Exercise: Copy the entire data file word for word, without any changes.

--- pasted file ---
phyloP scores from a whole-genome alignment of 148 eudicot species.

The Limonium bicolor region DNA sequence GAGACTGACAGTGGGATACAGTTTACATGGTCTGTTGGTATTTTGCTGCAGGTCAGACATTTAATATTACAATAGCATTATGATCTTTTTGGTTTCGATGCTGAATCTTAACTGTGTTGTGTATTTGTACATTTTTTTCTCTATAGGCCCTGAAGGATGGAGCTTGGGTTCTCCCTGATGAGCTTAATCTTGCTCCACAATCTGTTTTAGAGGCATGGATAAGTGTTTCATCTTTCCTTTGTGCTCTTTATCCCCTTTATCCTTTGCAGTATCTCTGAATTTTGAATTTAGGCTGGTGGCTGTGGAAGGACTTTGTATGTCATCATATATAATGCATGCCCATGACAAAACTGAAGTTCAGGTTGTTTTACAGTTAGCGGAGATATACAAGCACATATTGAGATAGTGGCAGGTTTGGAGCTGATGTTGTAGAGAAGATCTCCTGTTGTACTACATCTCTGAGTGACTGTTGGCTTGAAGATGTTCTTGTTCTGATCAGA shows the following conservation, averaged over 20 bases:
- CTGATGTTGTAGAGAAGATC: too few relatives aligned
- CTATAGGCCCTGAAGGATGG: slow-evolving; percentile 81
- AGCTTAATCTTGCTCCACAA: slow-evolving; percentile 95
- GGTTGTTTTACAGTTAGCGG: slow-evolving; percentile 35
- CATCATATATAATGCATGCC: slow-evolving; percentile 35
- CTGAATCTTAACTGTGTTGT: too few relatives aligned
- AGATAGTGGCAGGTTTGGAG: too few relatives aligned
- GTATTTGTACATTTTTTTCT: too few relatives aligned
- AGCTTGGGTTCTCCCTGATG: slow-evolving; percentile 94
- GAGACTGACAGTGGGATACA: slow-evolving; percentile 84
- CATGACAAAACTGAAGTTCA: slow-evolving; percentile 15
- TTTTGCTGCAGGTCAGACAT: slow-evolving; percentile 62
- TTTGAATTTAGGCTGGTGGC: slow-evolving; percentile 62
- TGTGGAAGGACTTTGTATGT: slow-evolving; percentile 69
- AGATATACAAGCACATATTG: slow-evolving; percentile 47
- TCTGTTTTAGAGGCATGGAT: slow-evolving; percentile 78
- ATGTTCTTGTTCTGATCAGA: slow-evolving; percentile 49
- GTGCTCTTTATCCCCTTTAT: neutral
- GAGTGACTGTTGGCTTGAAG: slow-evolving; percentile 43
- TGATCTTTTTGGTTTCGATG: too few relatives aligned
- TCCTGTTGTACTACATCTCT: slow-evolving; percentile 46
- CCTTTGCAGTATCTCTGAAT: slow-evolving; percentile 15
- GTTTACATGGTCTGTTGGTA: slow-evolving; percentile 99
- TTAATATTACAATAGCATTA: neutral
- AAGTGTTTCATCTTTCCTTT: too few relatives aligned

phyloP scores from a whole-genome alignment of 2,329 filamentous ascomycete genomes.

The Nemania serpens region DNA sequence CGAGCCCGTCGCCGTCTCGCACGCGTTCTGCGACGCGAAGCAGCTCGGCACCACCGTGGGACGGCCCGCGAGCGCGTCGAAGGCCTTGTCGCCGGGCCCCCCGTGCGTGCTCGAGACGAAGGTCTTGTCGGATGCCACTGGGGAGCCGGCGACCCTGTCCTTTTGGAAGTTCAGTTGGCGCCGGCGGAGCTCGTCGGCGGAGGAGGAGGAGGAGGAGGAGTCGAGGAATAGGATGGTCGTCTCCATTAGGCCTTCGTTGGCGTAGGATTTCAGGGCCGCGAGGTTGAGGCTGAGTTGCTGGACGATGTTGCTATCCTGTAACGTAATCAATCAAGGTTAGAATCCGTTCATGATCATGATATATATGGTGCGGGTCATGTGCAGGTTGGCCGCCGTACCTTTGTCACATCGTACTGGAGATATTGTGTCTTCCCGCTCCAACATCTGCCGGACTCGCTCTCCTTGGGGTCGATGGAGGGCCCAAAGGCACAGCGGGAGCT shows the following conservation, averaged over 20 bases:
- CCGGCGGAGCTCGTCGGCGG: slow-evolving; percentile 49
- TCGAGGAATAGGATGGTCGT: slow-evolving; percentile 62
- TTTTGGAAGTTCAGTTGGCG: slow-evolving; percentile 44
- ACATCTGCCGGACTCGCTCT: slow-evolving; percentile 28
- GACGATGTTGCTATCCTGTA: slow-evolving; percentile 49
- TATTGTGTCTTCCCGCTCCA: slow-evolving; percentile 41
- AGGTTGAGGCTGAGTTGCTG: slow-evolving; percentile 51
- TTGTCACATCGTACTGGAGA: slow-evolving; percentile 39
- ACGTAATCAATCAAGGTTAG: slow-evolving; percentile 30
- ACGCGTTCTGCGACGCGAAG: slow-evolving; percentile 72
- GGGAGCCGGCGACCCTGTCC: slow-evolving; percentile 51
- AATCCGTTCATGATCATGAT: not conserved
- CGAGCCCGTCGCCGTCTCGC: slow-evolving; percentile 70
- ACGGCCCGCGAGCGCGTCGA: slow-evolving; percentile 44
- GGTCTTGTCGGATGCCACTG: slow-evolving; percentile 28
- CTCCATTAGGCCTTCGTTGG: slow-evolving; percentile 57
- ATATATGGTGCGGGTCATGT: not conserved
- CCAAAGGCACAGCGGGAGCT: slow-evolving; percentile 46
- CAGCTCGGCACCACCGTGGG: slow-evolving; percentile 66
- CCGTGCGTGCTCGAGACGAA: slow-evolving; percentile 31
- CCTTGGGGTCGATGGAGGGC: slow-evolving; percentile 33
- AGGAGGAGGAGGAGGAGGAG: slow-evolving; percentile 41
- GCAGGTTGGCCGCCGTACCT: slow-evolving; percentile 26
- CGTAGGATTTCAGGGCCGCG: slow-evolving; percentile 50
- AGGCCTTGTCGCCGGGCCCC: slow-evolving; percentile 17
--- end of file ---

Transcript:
phyloP scores from a whole-genome alignment of 148 eudicot species.

The Limonium bicolor region DNA sequence GAGACTGACAGTGGGATACAGTTTACATGGTCTGTTGGTATTTTGCTGCAGGTCAGACATTTAATATTACAATAGCATTATGATCTTTTTGGTTTCGATGCTGAATCTTAACTGTGTTGTGTATTTGTACATTTTTTTCTCTATAGGCCCTGAAGGATGGAGCTTGGGTTCTCCCTGATGAGCTTAATCTTGCTCCACAATCTGTTTTAGAGGCATGGATAAGTGTTTCATCTTTCCTTTGTGCTCTTTATCCCCTTTATCCTTTGCAGTATCTCTGAATTTTGAATTTAGGCTGGTGGCTGTGGAAGGACTTTGTATGTCATCATATATAATGCATGCCCATGACAAAACTGAAGTTCAGGTTGTTTTACAGTTAGCGGAGATATACAAGCACATATTGAGATAGTGGCAGGTTTGGAGCTGATGTTGTAGAGAAGATCTCCTGTTGTACTACATCTCTGAGTGACTGTTGGCTTGAAGATGTTCTTGTTCTGATCAGA shows the following conservation, averaged over 20 bases:
- CTGATGTTGTAGAGAAGATC: too few relatives aligned
- CTATAGGCCCTGAAGGATGG: slow-evolving; percentile 81
- AGCTTAATCTTGCTCCACAA: slow-evolving; percentile 95
- GGTTGTTTTACAGTTAGCGG: slow-evolving; percentile 35
- CATCATATATAATGCATGCC: slow-evolving; percentile 35
- CTGAATCTTAACTGTGTTGT: too few relatives aligned
- AGATAGTGGCAGGTTTGGAG: too few relatives aligned
- GTATTTGTACATTTTTTTCT: too few relatives aligned
- AGCTTGGGTTCTCCCTGATG: slow-evolving; percentile 94
- GAGACTGACAGTGGGATACA: slow-evolving; percentile 84
- CATGACAAAACTGAAGTTCA: slow-evolving; percentile 15
- TTTTGCTGCAGGTCAGACAT: slow-evolving; percentile 62
- TTTGAATTTAGGCTGGTGGC: slow-evolving; percentile 62
- TGTGGAAGGACTTTGTATGT: slow-evolving; percentile 69
- AGATATACAAGCACATATTG: slow-evolving; percentile 47
- TCTGTTTTAGAGGCATGGAT: slow-evolving; percentile 78
- ATGTTCTTGTTCTGATCAGA: slow-evolving; percentile 49
- GTGCTCTTTATCCCCTTTAT: neutral
- GAGTGACTGTTGGCTTGAAG: slow-evolving; percentile 43
- TGATCTTTTTGGTTTCGATG: too few relatives aligned
- TCCTGTTGTACTACATCTCT: slow-evolving; percentile 46
- CCTTTGCAGTATCTCTGAAT: slow-evolving; percentile 15
- GTTTACATGGTCTGTTGGTA: slow-evolving; percentile 99
- TTAATATTACAATAGCATTA: neutral
- AAGTGTTTCATCTTTCCTTT: too few relatives aligned

phyloP scores from a whole-genome alignment of 2,329 filamentous ascomycete genomes.

The Nemania serpens region DNA sequence CGAGCCCGTCGCCGTCTCGCACGCGTTCTGCGACGCGAAGCAGCTCGGCACCACCGTGGGACGGCCCGCGAGCGCGTCGAAGGCCTTGTCGCCGGGCCCCCCGTGCGTGCTCGAGACGAAGGTCTTGTCGGATGCCACTGGGGAGCCGGCGACCCTGTCCTTTTGGAAGTTCAGTTGGCGCCGGCGGAGCTCGTCGGCGGAGGAGGAGGAGGAGGAGGAGTCGAGGAATAGGATGGTCGTCTCCATTAGGCCTTCGTTGGCGTAGGATTTCAGGGCCGCGAGGTTGAGGCTGAGTTGCTGGACGATGTTGCTATCCTGTAACGTAATCAATCAAGGTTAGAATCCGTTCATGATCATGATATATATGGTGCGGGTCATGTGCAGGTTGGCCGCCGTACCTTTGTCACATCGTACTGGAGATATTGTGTCTTCCCGCTCCAACATCTGCCGGACTCGCTCTCCTTGGGGTCGATGGAGGGCCCAAAGGCACAGCGGGAGCT shows the following conservation, averaged over 20 bases:
- CCGGCGGAGCTCGTCGGCGG: slow-evolving; percentile 49
- TCGAGGAATAGGATGGTCGT: slow-evolving; percentile 62
- TTTTGGAAGTTCAGTTGGCG: slow-evolving; percentile 44
- ACATCTGCCGGACTCGCTCT: slow-evolving; percentile 28
- GACGATGTTGCTATCCTGTA: slow-evolving; percentile 49
- TATTGTGTCTTCCCGCTCCA: slow-evolving; percentile 41
- AGGTTGAGGCTGAGTTGCTG: slow-evolving; percentile 51
- TTGTCACATCGTACTGGAGA: slow-evolving; percentile 39
- ACGTAATCAATCAAGGTTAG: slow-evolving; percentile 30
- ACGCGTTCTGCGACGCGAAG: slow-evolving; percentile 72
- GGGAGCCGGCGACCCTGTCC: slow-evolving; percentile 51
- AATCCGTTCATGATCATGAT: not conserved
- CGAGCCCGTCGCCGTCTCGC: slow-evolving; percentile 70
- ACGGCCCGCGAGCGCGTCGA: slow-evolving; percentile 44
- GGTCTTGTCGGATGCCACTG: slow-evolving; percentile 28
- CTCCATTAGGCCTTCGTTGG: slow-evolving; percentile 57
- ATATATGGTGCGGGTCATGT: not conserved
- CCAAAGGCACAGCGGGAGCT: slow-evolving; percentile 46
- CAGCTCGGCACCACCGTGGG: slow-evolving; percentile 66
- CCGTGCGTGCTCGAGACGAA: slow-evolving; percentile 31
- CCTTGGGGTCGATGGAGGGC: slow-evolving; percentile 33
- AGGAGGAGGAGGAGGAGGAG: slow-evolving; percentile 41
- GCAGGTTGGCCGCCGTACCT: slow-evolving; percentile 26
- CGTAGGATTTCAGGGCCGCG: slow-evolving; percentile 50
- AGGCCTTGTCGCCGGGCCCC: slow-evolving; percentile 17